“I prefer not to list my product on Ebay because lately, I have lost a certain amount of money by listing them on this site due to the NPB (non-paying-bidders) and Indonesian buyers,” he writes on first approach.


But the real key to the scam is the stolen identity of an eBay seller. In the scam he shared with us, Kenneth stole the identity of an eBay member with 233 positive feedbacks and no negatives — a sterling report card which conjures up an image of instant credibility and trust. And he immediately uses that when he gets a bite.

“I deal with people all the time and I have not received a negative feedback from anybody,” he wrote to one potential buyer. He goes on to play the emotional card, too. “This is legit! I don’t scam people for a living, as I make a decent living now and must take care of my family (2-year-old daughter and gorgeous wife).Would you scam a person in my case and risk everything you have for any amount of money???”

When a prospective buyer expresses interest but caution about paying, and smartly insists on using an escrow service like, Kenneth is ready with an answer.

“I will use an escrow service, but the does not work yet in the Czech Rep., therefore I will search one here,” he wrote. On another occasion, he said the same about PayPal, insisting only local escrow services, wire transfers, or travelers checks can be used to close a deal.


There are many warning signs in Kenneth’s behavior which should send out red flags to consumers, according to eBay. The primary one: a desire to take the transaction out of the eBay system, company spokesman Pursglove said. When anyone approaches an auction bidder and recommends a private sale, promising cheaper prices that circumvent eBay fees, eBay uses should be wary, he said.

And of course, deals that appear to be too good to be true almost always are just that. Sean Bryant, one potential victim based in the Kent, U.K., said he was suspicious from the start, and bizarre sales tactics tipped him off that Kenneth was certainly a scammer.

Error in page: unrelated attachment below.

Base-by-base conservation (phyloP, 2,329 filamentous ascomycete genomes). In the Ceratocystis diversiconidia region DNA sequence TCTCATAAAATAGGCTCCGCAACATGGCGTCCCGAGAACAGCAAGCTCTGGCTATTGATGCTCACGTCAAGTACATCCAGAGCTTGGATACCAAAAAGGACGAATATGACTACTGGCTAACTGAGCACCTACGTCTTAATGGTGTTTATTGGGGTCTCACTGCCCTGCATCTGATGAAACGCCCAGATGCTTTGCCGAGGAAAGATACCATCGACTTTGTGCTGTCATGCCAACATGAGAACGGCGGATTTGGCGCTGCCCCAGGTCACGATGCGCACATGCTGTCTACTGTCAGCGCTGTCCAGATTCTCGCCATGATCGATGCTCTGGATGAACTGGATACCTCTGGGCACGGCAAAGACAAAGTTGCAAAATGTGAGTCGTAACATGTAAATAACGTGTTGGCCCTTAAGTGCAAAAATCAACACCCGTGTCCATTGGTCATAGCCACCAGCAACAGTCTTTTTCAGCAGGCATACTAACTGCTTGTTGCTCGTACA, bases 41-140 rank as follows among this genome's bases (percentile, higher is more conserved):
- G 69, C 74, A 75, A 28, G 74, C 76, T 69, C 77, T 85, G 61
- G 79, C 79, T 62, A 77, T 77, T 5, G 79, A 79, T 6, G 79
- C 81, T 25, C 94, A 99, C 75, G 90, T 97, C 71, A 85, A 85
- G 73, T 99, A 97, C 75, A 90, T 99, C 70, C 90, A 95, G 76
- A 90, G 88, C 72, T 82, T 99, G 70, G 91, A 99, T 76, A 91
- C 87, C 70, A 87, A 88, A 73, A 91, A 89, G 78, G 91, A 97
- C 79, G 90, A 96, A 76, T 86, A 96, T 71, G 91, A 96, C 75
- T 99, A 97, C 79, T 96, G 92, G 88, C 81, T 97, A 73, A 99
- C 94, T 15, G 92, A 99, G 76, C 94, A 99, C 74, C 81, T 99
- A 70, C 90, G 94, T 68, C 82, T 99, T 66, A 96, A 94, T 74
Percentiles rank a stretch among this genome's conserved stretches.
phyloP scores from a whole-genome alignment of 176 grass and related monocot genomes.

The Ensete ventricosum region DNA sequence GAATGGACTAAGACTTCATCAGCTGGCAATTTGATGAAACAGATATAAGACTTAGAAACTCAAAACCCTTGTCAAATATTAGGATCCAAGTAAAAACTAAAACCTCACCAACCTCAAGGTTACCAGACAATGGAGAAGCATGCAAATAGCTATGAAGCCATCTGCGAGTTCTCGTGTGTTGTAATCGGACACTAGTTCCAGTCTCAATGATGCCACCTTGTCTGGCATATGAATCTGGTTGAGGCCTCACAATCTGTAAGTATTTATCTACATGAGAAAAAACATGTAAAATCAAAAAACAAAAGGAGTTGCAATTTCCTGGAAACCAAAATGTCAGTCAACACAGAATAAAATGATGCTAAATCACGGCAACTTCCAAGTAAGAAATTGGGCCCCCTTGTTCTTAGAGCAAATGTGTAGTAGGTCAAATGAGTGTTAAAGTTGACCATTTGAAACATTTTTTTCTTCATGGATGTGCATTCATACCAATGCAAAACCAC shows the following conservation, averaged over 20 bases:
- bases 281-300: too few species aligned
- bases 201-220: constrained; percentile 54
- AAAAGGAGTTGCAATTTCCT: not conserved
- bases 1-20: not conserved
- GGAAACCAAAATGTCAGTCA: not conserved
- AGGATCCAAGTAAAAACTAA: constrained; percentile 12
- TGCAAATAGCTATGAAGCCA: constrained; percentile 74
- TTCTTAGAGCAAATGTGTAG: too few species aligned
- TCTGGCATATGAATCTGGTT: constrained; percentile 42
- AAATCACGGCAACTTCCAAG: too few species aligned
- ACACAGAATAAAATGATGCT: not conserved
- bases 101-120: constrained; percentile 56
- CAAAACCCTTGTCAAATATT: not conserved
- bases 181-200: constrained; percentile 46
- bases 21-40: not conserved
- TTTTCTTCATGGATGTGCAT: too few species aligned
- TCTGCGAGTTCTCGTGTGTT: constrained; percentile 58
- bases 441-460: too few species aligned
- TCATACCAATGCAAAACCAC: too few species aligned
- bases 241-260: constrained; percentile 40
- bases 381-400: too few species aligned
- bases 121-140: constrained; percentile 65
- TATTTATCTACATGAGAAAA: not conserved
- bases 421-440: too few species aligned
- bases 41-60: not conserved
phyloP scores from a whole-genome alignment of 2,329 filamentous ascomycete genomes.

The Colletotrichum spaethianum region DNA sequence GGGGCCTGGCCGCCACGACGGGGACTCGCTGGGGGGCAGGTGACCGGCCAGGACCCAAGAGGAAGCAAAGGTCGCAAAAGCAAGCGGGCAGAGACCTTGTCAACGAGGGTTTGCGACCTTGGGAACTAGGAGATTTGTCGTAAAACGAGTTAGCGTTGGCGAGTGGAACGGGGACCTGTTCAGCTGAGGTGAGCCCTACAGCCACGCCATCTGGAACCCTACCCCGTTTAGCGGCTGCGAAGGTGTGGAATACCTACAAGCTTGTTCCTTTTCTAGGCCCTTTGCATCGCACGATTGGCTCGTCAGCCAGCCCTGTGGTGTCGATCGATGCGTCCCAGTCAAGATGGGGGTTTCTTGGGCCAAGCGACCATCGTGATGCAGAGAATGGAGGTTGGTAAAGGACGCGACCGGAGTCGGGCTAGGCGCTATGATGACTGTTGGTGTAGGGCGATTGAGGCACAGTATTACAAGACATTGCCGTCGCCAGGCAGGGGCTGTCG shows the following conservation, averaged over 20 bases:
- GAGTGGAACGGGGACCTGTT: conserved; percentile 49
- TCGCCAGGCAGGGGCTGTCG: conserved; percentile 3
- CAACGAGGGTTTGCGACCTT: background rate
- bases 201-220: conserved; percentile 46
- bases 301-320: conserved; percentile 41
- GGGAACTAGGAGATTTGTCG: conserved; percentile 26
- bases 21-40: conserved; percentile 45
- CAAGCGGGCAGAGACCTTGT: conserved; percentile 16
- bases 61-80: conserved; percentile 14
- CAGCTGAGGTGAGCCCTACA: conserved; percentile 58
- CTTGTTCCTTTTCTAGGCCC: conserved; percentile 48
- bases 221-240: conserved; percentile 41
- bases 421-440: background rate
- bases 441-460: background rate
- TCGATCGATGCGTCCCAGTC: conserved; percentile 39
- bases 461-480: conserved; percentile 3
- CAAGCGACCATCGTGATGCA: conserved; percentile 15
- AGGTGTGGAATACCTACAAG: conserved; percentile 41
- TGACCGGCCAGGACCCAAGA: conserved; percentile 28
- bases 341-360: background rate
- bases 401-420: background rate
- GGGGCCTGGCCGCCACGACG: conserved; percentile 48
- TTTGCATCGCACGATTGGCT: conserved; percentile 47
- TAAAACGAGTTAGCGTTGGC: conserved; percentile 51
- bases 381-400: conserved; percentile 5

“I quickly became uneasy about the transaction when he suddenly lopped another £500 off the asking price, just like that,” Bryant, a police officer in Kent, said. He immediately cut off contact.

But the over-eager sales tactics really do work, Kenneth insists.

“Every day it’s new morons, but the same questions,” he said. “Every moron says, ‘Hey, that’s a pretty good business you have there. How can I send you the money?”

In fact, the plasma TV scam works so well that criminals are apparently fighting over potential victims. Todd Semm, 26, who lost $2,400 in a plasma TV scam last summer, realized in retrospect that scammers were competing with each other for his business.

“I attempted to buy one of these lovely TVs through an EBay auction using none other than Western Union as the payment method. I even had two different sellers trying to outbid each other to receive my purchase. I chose one and sent my money,” Semm, a computer programmer from Irvine Calif., said. It is not clear if Kenneth or one of his associates scammed Semm — Kenneth said he didn’t remember if Semm was one of his “customers.”

But Kenneth is clearly conflicted about what he does. One minute, he offered the popular, post-Enron, everyone’s a criminal defense — ”(I am) Robin Good. I take from the rich and give to myself.” But moments later, he expressed distaste at himself. He said he tried to quit scamming once before, about six months ago, but couldn’t resist the easy money. He still hopes to quit some day — when he accumulates about a million dollars.

“You got to know that this ain’t easy ... I have a nervous breakdown every week and start yelling at everybody,” he said. The tension has given him too strong a taste for Captain Morgan’s with Sprite and lime, sucked down in discotheques into the early hours, he said. “I’m becoming an alcoholic. This stuff puts me down.”

In fact, he regularly corresponds with victims after he’s taken their money. As he talks, he slides freely between insulting them and feeling sorry for them. Many times, after the scam, he tells victims a sob story about needing the money for his sister’s expensive medical care or the like; that eases the anger of some.

“Actually I care about some of my customers,” he said. “This guy who just lost $4,000, I told him my story, and he feels better now.”

On the other hand, those who are onto Kenneth’s game and report him to authorities can expect a not-so-veiled, digital-age threat.

“WOW! did you figure that out all by yourself? You must be related to Einstein,” he wrote one customer who eventually turned Kenneth in to eBay. “I have over 4,000 users and passwords from eBay and I could have yours as well.”